I digress. Even with the marketing and “preparing to operate” the new convention centre, along with the new software and the Exhibition Park bailout, that still leaves $728,397 in government transfers to TCL that aren’t detailed in the financial report.

Fred MacGillivray's life is worth precisely $814,200.
Fred MacGillivray’s life is worth precisely $814,200.
Fred MacGillivray’s life is worth precisely $814,200.

Oh, TCL is still on the hooks for former president Fred MacGillivray’s superpension. MacGillivray doesn’t actually do any work, but he was paid $55,000 last year, over and above the pension that every provincial employee receives, just because he was that good. The superpension is now valued at $814,200 — I’m not sure, but if I did the math right, I think that means TCL expects MacGillivray to die on Jan 23, 2029. When TCL gets magically transformed into the HCC, the city takes half ownership of the organization, and therefore half ownership of MacGillivray’s superpension costs. I have no idea why the city should be on the hook for $407,100 for an employee hired by the province and given a superpension (retroactively) by the provincial cabinet; I’ve raised the issue repeatedly to Mayor Mike Savage, to former city Finance Director Greg Keefe, and to anyone else who would listen, but no one will give me a reasonable explanation.

For what it’s worth, the current TCL president, Scott Ferguson, was paid $183,182 last year. Other TCL execs on the sunshine list include Carrie Cussons ($166,848), Robert Kanchuk ($103,688), Robert Logan ($125,203), Shelly Parsons ($103,574), and Greg Smith ($101,942). I expect when the new convention centre opens they’ll all get hefty raises because, ya know, it’s a bigger facility and they’re just that good.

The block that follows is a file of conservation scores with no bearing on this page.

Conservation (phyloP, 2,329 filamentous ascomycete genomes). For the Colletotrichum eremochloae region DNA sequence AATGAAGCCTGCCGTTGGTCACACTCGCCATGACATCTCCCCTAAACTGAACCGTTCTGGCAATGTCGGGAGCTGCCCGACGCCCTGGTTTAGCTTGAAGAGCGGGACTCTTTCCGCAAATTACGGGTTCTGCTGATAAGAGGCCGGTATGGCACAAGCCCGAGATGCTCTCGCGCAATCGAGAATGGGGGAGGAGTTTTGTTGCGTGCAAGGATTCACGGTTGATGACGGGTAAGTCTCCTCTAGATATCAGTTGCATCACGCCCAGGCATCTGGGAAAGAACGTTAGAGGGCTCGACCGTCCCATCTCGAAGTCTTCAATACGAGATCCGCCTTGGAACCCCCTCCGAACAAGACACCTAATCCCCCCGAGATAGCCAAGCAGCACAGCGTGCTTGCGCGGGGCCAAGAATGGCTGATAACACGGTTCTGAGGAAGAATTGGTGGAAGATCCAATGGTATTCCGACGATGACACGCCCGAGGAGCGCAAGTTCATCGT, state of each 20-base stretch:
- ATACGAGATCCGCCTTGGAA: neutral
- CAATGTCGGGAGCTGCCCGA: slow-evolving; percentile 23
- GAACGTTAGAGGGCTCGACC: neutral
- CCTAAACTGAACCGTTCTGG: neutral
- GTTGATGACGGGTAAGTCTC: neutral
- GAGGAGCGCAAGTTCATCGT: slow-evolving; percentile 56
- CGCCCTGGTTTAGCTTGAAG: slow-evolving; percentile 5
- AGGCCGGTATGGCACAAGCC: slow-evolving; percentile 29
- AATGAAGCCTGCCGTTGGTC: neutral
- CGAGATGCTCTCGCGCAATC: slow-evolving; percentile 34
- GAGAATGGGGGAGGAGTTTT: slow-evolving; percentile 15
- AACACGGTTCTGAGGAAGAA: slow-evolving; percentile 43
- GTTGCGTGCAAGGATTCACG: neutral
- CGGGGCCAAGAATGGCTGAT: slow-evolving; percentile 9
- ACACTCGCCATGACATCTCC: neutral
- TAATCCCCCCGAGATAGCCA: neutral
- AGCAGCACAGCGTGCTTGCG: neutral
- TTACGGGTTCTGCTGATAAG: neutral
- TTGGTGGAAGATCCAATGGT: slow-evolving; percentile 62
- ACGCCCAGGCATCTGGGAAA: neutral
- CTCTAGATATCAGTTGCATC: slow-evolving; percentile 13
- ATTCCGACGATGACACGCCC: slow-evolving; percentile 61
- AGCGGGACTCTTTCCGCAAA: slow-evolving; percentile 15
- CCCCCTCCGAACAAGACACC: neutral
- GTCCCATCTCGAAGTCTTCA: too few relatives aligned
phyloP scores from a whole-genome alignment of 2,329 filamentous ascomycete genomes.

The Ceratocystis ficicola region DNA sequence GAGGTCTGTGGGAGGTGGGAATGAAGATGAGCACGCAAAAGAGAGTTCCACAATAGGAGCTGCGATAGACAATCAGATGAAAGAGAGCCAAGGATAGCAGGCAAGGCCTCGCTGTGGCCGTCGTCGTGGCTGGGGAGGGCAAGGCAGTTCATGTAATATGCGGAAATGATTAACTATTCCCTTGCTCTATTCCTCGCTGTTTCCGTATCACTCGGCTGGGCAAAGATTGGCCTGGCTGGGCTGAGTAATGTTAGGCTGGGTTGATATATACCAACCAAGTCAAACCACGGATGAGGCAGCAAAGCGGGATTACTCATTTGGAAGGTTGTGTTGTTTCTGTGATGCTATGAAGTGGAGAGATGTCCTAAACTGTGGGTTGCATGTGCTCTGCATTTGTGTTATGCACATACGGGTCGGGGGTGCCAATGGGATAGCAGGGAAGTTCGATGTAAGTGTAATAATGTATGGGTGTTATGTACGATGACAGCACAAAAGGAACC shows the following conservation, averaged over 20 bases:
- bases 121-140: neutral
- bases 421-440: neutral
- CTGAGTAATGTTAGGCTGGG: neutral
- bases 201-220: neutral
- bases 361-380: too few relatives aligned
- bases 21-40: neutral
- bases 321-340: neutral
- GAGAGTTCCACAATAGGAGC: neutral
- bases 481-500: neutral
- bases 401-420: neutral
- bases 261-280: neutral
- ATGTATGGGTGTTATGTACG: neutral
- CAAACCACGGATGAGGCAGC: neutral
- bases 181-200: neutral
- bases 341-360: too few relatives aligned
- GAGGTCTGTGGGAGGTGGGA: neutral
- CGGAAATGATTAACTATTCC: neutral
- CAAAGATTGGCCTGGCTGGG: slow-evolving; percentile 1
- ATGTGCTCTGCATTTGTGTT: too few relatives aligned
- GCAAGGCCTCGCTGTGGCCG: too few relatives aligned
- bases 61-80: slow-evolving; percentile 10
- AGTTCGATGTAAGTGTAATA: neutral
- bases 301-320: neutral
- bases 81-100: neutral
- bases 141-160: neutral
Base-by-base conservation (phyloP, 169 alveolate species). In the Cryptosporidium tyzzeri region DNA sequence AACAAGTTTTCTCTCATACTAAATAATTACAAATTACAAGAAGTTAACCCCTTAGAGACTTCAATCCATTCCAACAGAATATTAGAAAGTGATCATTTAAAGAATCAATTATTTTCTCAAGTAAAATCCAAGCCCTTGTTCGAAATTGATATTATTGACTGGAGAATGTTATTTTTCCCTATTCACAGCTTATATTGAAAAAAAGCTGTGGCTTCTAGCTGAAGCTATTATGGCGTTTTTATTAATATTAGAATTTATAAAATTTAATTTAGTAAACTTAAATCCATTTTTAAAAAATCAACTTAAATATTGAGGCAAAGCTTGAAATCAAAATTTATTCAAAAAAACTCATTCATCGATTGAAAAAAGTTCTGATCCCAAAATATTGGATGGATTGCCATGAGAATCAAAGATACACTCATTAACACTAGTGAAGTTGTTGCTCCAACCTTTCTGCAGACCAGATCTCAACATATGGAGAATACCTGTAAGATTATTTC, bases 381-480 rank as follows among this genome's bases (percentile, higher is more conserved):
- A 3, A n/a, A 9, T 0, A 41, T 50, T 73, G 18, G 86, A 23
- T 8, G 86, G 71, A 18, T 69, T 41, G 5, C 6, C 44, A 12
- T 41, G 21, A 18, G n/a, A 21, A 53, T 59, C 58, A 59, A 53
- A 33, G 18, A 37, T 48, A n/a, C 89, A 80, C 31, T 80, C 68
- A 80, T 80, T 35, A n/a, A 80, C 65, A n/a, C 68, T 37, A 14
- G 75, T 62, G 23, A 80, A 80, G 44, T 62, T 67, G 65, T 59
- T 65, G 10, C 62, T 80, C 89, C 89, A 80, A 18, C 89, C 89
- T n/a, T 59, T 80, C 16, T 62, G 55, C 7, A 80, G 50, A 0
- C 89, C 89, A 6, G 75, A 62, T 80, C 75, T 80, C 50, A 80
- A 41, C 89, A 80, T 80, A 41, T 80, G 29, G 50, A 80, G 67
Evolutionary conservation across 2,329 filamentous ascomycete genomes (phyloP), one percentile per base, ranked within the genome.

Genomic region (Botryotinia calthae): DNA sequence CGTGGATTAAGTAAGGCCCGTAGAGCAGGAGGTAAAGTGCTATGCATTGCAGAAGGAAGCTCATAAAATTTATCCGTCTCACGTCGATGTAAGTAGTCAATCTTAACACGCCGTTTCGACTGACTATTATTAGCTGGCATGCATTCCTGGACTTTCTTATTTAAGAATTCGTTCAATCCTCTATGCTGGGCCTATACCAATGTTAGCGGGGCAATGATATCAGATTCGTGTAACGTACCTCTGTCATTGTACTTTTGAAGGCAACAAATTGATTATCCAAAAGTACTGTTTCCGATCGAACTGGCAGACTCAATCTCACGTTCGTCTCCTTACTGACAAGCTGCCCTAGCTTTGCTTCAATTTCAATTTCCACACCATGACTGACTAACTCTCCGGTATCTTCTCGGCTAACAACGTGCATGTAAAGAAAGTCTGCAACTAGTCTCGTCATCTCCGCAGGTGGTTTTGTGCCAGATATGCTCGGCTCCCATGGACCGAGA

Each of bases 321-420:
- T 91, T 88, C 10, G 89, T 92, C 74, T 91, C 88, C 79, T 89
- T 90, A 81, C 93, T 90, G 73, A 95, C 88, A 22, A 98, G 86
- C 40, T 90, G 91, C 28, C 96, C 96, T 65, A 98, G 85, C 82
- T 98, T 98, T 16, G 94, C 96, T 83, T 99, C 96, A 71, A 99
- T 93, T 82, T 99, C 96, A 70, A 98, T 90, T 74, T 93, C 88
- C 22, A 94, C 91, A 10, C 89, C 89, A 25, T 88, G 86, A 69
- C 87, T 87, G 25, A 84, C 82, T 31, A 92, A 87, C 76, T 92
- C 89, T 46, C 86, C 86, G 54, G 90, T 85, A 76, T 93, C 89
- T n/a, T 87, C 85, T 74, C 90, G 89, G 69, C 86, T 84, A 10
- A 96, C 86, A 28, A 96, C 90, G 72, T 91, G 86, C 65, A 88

In the harbour

The seas around Nova Scotia, 8:25am Friday. Map:
The seas around Nova Scotia, 8:25am Friday. Map:

Orchid Ace, car carrier, Bremerhaven, Germany to Autoport, then sails to sea
Vera D, container ship, Lisbon, Portugal to Pier 42
New England, oil tanker, Saint John to Imperial Oil
Oceanex Sanderling, ro-ro cargo, St. John’s to HalTerm

APL Coral sails to sea
Nolhanava sails to Saint-Pierre

The cruise ship Queen Mary 2 will be in port tomorrow.


As usual on Saturdays, El Jones will take over Morning File duties tomorrow. Monday is some sort of pretend holiday (Natal Day???), so I’m taking the day off. See you Tuesday.

Tim Bousquet is the editor and publisher of the Halifax Examiner. Twitter @Tim_Bousquet Mastodon

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  1. I don’t know what impact “Trade Shows” have on muni or provincial coffers, but having gone to a few shows at the exhibition park, they must add something. The parking lot always seems packed, tons of local and national vendors showing thier wares. There is not one place in this area big enough to host one of these shows so I guess that business sector takes the hit. Taxes will pay for our new shiny convention centre so is a space to host this type of show/events equally deserving of tax payer support? Perhaps a combo “world class” stadium/Trade show facility is the answer.

  2. But, I have to call bullshit on the plan for public art near the roundabouts. *Building* a pedestrian *plaza* in the Common? It is a flat field with multiple paved paths already. Does pedestrianism really need more built stuff in this shrinking urban green space? And wooden benches will be the art? I guess as long as you attach the words youth and environment and nonprofit and community, folks will be shy to criticize. And am I the only one who finds the fact that the benches (oops, Art) will be made from *some* of the *largest* trees felled to build stuff on the Common is not neato but ironically sad?

  3. The Herald has a councillor claiming Ms van Rooyen is off to university in September.
    She must have known a by-election is required and then another election in October 2016.
    The most important points she makes are : no minutes of in camera meetings and calling meetings at short notice, the transgender issue is minor compared with the more substantial claims made by her and two other female councillors.